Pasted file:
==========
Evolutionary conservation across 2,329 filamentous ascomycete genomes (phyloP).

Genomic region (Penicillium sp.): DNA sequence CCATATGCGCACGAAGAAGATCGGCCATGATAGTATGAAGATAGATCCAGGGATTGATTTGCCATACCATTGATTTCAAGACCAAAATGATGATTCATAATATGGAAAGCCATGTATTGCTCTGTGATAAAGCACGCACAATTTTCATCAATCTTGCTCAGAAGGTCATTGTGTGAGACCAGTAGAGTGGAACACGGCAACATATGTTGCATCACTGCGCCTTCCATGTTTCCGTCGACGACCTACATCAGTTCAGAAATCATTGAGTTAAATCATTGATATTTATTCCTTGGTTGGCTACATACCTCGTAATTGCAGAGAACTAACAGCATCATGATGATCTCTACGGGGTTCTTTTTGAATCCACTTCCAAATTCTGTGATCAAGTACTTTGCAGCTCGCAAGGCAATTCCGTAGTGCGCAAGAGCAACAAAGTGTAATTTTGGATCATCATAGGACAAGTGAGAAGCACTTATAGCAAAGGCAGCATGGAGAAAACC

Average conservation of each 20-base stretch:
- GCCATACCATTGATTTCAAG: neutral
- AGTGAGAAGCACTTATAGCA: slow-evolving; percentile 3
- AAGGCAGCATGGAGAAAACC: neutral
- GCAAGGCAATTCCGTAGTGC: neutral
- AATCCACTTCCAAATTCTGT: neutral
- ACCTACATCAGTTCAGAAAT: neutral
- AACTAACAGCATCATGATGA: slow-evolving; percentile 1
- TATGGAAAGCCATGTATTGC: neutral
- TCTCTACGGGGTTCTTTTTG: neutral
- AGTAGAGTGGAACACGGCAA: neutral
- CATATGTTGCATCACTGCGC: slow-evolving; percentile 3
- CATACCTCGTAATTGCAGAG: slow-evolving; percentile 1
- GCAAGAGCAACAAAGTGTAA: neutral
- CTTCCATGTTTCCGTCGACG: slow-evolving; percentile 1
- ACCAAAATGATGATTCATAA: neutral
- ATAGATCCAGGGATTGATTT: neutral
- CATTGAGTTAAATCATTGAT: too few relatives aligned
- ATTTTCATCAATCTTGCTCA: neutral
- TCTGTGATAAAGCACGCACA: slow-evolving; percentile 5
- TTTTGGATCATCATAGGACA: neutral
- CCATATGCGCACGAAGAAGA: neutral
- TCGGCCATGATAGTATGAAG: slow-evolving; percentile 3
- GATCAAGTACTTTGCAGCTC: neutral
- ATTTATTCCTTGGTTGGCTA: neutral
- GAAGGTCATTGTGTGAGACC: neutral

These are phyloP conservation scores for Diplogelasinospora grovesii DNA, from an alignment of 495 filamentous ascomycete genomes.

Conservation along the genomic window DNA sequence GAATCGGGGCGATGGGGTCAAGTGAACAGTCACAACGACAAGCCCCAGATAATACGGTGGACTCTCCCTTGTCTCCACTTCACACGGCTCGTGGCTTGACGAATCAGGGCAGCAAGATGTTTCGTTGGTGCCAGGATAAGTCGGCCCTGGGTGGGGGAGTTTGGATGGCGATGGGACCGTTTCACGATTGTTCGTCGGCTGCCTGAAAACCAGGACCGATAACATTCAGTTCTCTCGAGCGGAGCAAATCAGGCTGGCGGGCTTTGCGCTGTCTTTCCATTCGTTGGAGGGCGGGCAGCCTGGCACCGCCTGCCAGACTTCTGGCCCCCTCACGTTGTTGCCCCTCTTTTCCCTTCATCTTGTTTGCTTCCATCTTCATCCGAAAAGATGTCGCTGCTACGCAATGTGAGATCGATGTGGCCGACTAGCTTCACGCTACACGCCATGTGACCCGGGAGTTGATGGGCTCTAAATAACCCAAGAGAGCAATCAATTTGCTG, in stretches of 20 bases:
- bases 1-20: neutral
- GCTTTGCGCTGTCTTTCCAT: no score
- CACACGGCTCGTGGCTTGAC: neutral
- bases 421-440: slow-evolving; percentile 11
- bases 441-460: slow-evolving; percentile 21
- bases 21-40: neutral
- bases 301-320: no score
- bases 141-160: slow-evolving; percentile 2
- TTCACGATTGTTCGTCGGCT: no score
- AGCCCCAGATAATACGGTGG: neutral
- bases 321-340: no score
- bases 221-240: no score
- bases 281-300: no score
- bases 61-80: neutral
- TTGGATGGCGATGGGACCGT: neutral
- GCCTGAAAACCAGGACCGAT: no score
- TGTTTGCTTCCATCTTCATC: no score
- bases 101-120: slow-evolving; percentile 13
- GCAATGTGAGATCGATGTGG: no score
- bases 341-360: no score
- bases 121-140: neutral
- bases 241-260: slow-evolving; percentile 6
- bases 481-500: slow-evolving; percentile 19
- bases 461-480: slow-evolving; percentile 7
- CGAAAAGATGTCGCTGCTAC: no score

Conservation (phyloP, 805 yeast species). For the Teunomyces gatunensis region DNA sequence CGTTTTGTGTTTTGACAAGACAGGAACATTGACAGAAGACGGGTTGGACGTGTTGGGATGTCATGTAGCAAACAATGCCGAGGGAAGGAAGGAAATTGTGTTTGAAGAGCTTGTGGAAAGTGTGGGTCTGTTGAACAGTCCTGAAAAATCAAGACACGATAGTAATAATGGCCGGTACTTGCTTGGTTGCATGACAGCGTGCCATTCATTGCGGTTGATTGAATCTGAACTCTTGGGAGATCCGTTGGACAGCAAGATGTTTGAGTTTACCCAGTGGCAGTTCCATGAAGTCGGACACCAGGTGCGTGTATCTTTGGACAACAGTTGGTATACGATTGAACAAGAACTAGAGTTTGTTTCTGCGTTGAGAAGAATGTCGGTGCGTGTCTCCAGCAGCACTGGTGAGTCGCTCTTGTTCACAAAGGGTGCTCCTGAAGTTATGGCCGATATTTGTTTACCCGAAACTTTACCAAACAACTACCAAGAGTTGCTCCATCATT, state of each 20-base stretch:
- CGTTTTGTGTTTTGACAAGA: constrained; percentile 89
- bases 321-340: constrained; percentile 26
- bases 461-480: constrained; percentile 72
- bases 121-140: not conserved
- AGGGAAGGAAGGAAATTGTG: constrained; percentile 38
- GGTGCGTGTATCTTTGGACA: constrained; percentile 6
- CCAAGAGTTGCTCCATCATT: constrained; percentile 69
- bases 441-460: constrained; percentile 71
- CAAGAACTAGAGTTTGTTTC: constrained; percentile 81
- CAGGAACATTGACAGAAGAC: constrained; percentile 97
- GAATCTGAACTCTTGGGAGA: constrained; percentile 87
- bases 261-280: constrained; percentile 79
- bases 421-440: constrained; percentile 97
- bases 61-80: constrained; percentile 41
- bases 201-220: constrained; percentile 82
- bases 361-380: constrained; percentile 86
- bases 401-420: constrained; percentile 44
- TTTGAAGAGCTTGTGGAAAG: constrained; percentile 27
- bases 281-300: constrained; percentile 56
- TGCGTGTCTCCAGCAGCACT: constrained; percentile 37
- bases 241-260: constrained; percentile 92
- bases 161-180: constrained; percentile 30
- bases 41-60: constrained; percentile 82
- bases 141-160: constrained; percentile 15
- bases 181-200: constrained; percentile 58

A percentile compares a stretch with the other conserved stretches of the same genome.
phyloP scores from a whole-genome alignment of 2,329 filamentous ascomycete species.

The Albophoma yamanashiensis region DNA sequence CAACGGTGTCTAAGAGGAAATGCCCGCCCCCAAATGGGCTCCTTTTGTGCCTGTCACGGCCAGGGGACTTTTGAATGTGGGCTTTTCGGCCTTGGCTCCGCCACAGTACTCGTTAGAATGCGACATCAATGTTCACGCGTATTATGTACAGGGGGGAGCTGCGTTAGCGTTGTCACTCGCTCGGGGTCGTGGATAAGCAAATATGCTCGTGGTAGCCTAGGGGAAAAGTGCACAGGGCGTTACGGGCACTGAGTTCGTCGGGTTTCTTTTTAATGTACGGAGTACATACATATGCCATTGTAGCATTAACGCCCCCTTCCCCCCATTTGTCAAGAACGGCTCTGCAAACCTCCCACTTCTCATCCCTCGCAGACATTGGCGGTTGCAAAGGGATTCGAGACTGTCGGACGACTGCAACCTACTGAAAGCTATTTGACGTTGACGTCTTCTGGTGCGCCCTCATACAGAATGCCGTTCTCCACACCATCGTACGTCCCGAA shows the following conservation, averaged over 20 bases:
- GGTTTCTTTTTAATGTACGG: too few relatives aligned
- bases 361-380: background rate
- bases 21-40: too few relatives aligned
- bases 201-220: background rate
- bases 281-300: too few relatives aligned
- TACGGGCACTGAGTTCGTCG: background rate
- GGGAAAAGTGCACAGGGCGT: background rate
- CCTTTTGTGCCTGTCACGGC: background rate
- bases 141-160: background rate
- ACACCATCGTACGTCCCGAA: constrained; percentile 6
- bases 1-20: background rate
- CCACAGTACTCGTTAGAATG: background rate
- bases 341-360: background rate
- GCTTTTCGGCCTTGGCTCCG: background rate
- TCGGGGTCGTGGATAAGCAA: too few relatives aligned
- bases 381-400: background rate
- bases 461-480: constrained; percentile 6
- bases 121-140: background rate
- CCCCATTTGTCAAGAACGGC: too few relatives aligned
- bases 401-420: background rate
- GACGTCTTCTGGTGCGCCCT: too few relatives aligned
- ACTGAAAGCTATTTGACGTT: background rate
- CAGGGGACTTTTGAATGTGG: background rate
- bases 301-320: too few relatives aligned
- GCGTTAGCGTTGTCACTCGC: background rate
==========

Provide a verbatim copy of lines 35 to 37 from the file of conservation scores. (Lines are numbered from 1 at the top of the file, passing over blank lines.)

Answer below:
- bases 441-460: slow-evolving; percentile 21
- bases 21-40: neutral
- bases 301-320: no score